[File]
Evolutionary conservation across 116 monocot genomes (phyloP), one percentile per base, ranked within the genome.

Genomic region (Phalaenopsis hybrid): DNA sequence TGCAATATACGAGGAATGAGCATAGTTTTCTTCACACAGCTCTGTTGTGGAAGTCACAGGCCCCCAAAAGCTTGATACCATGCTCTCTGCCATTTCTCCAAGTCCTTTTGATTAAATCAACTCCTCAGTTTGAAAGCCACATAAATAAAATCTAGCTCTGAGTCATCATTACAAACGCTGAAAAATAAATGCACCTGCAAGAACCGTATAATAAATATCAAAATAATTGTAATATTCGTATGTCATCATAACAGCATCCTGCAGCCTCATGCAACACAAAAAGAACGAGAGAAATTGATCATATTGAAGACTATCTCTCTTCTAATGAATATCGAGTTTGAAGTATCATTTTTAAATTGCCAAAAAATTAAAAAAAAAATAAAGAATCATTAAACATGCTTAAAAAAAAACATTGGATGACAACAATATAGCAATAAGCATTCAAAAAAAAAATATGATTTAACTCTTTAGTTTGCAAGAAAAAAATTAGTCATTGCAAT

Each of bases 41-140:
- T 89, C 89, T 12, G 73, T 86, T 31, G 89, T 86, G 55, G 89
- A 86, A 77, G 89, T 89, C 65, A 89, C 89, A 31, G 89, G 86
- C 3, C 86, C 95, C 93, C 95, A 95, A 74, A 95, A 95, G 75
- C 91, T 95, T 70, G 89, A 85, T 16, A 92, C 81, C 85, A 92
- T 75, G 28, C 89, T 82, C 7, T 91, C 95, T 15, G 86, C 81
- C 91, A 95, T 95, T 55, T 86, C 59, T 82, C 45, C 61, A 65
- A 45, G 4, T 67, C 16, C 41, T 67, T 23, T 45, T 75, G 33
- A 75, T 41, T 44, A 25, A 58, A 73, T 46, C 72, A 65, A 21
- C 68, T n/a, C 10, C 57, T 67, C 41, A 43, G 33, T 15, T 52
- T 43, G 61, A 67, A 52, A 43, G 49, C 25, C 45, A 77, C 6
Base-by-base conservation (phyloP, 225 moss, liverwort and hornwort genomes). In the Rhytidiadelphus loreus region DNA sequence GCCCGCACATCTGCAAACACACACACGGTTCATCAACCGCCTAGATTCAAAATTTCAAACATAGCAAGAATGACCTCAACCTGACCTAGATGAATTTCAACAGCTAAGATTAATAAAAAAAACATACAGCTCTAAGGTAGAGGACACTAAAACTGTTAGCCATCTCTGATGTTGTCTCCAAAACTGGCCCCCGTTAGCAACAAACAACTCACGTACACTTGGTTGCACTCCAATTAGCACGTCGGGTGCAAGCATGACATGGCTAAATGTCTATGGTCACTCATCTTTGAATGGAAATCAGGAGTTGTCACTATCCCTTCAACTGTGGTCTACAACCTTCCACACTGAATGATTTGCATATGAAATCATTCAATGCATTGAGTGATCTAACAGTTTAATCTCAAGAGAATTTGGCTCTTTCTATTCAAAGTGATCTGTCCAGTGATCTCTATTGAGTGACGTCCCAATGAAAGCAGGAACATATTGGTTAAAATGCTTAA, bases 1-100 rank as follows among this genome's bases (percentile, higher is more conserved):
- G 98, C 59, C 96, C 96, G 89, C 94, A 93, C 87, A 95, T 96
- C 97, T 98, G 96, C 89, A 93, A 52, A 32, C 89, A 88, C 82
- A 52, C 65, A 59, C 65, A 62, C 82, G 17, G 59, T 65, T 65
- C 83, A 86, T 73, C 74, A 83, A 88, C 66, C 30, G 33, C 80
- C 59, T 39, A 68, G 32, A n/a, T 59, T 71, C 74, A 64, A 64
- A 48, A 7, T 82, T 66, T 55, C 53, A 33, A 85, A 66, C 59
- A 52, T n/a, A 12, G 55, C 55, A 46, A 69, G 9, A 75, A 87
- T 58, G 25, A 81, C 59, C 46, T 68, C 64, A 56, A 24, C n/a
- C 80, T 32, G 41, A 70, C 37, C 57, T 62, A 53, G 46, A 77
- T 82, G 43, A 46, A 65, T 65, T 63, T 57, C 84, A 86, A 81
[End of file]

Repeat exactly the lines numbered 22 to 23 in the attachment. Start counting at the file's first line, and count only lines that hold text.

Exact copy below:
- T 58, G 25, A 81, C 59, C 46, T 68, C 64, A 56, A 24, C n/a
- C 80, T 32, G 41, A 70, C 37, C 57, T 62, A 53, G 46, A 77